Brands are living in dangerous times. Our political environment has become tribal. Everyone is being forced to pick sides … liberal, conservative, urban, rural, elite, blue collar, us and them.

Everything has become a litmus test as to whose side you are on. We’ve lost the middle ground in this polarized political environment. For example, when Donald Trump tweeted that Linda Bean, granddaughter of the L.L. Bean founder, had contributed to the Trump campaign, the company became the target of a boycott. Even though L.L. Bean stated it does not endorse any political candidates, the damage was done.

It’s all about values. Whenever you hear about a backlash in the media, it’s because a company acted out of alignment with stakeholders’ values.

Companies spend billions of dollars on research to understand why a customer buys its product or services. However, these same companies spend virtually nothing to understand what values the customer assigns to the brand after the purchase. If corporate values aren’t aligned with stakeholder values, the risk is hurting or destroying the relationship.

Brands should share values

The Trump organization faces the same dilemma. The Trump corporate brand represents luxury and achievement, while the Donald J. Trump political brand represents a nationalistic populist movement. These two brands are diametrically opposed. The people attracted to the luxury brand assign values of elitism, prestige and exclusivity. They have very little in common with the populist movement people who feel left behind by the Washington establishment. The populists will hold Trump accountable for the promises made about trade, jobs and immigration. This clash of values has the potential of harming one or both Trump brands.

Fortune magazine released research on which brands were most hated by liberals and conservatives. Target and Wal-Mart were high on the list. The conservative attitudes regarding Target could be explained by the firm’s position that transgender employees and customers should use the bathroom that aligns with their gender identities. More than 1 million conservatives pledged online to boycott the store.

This debate raged on in social media. Liberals dislike Wal-Mart because of low wages and the perception it kills local business.

Network television and the entertainment industry are also enmeshed in the political culture wars. NBC must balance its position as a credible news organization while also producing “Saturday Night Live,” which is openly feuding with Trump. CBS has the same issues with Stephen Colbert. The ratings for Colbert are directly impacted by his political views. It’s difficult for the network to separate entertainment from news, and the news division’s claims of impartiality are suspect with conservative audiences.

Right now all news, including print, is being viewed through a political lens. Jeff Bezos’ purchase of the Washington Post sent shock waves through the media industry because of the concern a corporate organization might influence the media’s coverage of events. More recently Bezos’ negative comments about Trump once again threatened the Washington Post’s position as being fair and impartial.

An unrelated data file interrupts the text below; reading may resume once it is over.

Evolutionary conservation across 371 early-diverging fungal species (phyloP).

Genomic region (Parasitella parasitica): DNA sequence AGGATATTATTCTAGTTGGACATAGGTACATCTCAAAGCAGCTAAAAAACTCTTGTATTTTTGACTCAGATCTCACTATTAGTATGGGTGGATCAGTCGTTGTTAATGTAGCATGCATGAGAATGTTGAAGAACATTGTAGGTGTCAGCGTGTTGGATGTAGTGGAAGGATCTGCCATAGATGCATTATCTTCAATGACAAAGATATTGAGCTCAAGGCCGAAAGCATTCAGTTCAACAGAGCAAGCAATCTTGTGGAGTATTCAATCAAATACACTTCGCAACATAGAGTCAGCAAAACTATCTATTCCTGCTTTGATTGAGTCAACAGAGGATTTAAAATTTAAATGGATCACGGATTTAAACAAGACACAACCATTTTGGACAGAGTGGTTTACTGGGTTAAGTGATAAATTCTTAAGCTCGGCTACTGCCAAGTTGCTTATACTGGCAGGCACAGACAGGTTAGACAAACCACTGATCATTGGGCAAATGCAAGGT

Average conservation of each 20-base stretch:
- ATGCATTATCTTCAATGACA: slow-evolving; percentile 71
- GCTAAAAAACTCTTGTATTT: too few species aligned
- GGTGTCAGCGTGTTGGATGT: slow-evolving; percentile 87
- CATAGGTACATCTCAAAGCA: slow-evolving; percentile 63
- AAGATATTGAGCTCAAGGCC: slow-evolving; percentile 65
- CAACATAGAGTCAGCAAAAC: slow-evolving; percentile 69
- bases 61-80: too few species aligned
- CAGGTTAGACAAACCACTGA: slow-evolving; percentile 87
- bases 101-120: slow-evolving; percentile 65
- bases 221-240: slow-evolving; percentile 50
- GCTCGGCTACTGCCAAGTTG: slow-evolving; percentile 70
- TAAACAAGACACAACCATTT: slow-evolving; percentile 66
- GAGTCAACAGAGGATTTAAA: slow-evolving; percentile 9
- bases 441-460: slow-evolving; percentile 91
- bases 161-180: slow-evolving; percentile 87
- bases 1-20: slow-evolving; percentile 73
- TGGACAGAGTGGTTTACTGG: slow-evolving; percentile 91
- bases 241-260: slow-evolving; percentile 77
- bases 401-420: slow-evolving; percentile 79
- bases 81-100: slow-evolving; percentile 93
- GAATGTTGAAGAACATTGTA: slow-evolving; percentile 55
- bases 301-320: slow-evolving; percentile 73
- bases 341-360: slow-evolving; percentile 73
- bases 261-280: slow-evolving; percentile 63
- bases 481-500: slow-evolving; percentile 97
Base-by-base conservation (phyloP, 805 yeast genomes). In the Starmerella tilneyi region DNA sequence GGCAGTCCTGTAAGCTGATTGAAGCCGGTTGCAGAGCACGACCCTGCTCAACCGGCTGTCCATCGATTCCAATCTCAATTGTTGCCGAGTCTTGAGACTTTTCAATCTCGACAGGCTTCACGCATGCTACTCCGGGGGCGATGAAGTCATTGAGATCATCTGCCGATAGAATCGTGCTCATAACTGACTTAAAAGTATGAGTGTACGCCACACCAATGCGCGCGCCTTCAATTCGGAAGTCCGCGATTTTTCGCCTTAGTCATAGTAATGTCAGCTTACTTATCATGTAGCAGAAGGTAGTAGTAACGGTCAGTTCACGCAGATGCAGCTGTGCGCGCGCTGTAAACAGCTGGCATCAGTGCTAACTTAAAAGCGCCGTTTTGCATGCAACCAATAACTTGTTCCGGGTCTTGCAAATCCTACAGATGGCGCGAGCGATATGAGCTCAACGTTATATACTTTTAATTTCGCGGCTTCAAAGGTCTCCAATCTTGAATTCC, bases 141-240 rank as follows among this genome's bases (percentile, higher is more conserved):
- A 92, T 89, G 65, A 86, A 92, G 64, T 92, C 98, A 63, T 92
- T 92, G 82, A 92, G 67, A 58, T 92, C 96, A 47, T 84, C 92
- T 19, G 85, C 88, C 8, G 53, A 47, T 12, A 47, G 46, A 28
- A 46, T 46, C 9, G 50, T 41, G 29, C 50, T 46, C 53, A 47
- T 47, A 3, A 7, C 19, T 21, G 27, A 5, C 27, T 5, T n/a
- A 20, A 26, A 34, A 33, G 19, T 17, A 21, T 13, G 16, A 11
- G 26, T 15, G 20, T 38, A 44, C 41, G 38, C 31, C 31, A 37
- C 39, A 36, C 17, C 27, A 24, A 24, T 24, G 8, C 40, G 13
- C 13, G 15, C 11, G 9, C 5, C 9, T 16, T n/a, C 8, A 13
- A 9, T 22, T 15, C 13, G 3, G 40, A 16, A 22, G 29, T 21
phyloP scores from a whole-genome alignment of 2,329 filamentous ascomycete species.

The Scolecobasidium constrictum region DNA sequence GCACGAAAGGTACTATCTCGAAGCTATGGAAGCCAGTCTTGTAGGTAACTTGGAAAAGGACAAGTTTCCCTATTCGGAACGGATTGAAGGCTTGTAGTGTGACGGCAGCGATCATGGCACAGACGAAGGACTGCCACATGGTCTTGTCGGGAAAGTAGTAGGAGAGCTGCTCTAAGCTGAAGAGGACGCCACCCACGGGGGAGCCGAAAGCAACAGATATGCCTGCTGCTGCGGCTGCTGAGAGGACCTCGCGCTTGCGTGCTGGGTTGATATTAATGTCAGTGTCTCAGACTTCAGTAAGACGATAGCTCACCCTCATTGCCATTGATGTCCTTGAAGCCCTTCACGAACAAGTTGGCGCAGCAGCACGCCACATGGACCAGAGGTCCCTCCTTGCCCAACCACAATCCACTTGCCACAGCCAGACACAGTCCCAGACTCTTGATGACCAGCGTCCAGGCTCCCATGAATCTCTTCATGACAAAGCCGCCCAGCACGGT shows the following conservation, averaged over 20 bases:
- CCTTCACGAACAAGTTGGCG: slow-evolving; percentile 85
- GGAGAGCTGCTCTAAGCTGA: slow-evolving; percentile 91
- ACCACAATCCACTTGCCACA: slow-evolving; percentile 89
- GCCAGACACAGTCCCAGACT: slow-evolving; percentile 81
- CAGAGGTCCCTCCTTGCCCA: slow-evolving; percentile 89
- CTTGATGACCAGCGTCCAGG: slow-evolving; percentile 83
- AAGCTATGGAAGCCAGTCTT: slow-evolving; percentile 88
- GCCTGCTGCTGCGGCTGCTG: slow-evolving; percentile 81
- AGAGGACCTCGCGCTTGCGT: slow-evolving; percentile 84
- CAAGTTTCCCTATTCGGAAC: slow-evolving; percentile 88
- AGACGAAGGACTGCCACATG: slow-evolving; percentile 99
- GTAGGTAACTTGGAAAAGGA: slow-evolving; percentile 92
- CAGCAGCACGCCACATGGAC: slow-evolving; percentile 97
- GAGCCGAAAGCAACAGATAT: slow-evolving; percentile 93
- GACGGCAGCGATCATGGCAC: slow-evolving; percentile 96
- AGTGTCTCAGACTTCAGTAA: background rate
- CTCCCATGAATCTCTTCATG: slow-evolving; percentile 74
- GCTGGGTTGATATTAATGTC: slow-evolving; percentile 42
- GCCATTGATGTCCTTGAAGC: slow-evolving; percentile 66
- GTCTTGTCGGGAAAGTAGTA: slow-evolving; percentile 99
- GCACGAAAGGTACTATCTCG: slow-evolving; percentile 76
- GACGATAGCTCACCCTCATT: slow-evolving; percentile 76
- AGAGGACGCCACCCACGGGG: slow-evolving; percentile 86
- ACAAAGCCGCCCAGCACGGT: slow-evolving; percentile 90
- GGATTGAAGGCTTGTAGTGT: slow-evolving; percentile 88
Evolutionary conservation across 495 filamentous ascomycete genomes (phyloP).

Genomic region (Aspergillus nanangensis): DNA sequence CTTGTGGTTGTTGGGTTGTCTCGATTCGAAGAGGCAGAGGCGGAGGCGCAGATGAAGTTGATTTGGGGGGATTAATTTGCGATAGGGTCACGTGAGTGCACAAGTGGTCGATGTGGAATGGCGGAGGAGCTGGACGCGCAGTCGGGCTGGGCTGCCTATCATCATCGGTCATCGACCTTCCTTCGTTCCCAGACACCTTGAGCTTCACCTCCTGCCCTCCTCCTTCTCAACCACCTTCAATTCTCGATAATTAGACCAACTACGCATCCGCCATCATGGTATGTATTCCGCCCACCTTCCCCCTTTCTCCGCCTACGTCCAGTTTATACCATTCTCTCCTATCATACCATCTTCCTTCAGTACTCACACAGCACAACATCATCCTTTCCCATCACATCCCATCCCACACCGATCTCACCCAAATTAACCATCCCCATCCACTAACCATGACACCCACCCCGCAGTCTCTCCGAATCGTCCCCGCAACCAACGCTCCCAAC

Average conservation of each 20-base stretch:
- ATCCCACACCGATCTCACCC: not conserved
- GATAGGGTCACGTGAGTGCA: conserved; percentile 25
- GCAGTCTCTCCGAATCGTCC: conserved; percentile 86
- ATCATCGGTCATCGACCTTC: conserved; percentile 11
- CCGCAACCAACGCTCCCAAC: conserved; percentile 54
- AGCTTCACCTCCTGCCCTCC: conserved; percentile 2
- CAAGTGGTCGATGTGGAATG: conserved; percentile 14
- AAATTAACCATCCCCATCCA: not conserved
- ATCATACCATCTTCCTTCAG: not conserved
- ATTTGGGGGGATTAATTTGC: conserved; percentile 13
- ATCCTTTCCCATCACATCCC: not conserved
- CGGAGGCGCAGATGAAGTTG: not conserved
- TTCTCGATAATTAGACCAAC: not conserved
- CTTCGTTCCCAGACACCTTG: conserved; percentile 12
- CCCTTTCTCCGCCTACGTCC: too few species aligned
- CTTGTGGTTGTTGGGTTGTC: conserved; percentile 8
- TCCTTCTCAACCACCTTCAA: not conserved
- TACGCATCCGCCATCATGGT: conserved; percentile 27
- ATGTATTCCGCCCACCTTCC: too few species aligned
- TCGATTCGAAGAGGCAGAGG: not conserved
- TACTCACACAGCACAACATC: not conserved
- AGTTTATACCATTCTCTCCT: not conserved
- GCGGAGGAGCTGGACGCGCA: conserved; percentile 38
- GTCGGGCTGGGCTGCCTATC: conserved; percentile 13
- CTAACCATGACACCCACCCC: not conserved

Historically, many companies contribute to both political parties to avoid being seen as partisan.

Even this practice is becoming increasingly difficult because of the pressures to pick sides. Another problem arises when CEOs become active in politics that may not serve the interests of the companies they lead.

So where does that leave your company’s brand? Maintaining brand neutrality in a highly charged environment is critical to your survival. Most companies can’t afford to pick sides. That’s why one inadvertent tweet or Facebook posting could have dire consequences.

Social media is a great way to build brand communities, address issues and engage customers, but if it isn’t carefully managed, one rogue employee could do serious damage. Having clear brand values and social media guidelines is the best way to protect your company’s reputation.

Of course you can’t perfectly align all stakeholder values with corporate values, so the job becomes knowing what values your key stakeholders have assigned to your brand and act accordingly. The market and political environment is moving so fast that the only practical brand and social strategy must be based on your corporate values.

Everyone from the C-suite to the rank-and-file must understand, too, that when they use company social media sites, they represent the company’s brand and the views expressed will be seen as the company’s official position.

In the event of a crisis, you may only have a few minutes to react to the situation and it’s impractical to prepare a crisis plan for every eventuality. Relying on your corporate values will help guide your organization to make the right decisions in real time. Maintaining brand neutrality will require rigorous attention to shifting stakeholder values and vigilance on social media. The only way to manage in this polarized environment is to track changing stakeholder attitudes and align with the values your customers have assigned to your brand.

Being values-driven is the only sure way to protect your brand and reputation.

 

John Foley is the founder and CEO of the branding and marketing firm LEVEL in Minneapolis.